Poverty, a raging economic issue, exists in most of the developing countries. The actual reason for severe poverty lies in the inequality in income distribution, which is chronic in developing countries, especially in India.
Microfinance organization is not new to the financial market in India. Due to the overwhelming poverty in India, government gave special attention to the development of rural credit.
Microfinance institutions (MFIs’) serve two major needs of the rural poor population in India. These twin needs are the financial and social support to fulfill their needs. One of the most critical salient features of Indian microfinance industry is that most players operate on the lines of Non-Government Organization (NGO) system (Mimo Finance, 2011).
With the increased usage of technology and recognition of the significance of human resources in determining enterprise success, the concept of operational risks has gained importance.
For a long time now, microfinance institutions (MFI) in India have followed the traditional operational model of procurement and distribution of money among rural people. However, during the past 10 years the industry changed radically with a new business model.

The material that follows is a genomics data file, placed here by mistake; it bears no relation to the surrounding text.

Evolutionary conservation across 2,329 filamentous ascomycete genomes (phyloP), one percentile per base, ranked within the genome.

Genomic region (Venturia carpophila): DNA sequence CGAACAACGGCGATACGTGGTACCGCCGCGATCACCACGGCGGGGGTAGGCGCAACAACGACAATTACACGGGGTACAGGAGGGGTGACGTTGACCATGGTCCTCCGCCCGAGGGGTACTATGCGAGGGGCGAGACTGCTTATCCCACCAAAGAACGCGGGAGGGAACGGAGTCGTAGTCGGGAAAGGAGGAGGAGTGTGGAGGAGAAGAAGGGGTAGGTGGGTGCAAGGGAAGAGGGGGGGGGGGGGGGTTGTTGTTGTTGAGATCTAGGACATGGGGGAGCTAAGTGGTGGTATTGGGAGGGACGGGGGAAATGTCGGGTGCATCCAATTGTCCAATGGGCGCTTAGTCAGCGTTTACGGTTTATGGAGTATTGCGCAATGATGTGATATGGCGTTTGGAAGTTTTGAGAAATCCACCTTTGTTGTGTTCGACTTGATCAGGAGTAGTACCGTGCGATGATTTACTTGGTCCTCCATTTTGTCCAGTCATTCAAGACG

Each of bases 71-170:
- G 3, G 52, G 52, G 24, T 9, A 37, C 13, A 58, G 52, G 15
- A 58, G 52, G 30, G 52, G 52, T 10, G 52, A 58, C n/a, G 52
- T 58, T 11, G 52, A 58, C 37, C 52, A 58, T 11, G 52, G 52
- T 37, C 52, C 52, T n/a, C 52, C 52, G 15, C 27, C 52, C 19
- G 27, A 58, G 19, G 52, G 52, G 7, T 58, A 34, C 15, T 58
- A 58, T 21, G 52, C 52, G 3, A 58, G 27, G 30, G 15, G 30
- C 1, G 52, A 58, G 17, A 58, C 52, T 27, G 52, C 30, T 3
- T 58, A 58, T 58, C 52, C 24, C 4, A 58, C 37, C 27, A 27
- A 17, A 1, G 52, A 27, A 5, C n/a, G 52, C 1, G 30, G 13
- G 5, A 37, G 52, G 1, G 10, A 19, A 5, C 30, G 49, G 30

Group lending is one of the innovative tools used to mitigate credit risk. The outstanding feature of group lending is that no collateral is required to lend loans but the group is responsible for the payback of the loan (EY 2014).
Small scale microfinance institutions constitute a sizeable chunk of the entire microfinance industry in India. Microfinance institutions face large amount of credit risk today. Keeping that in mind these institutions are using different approaches and techniques.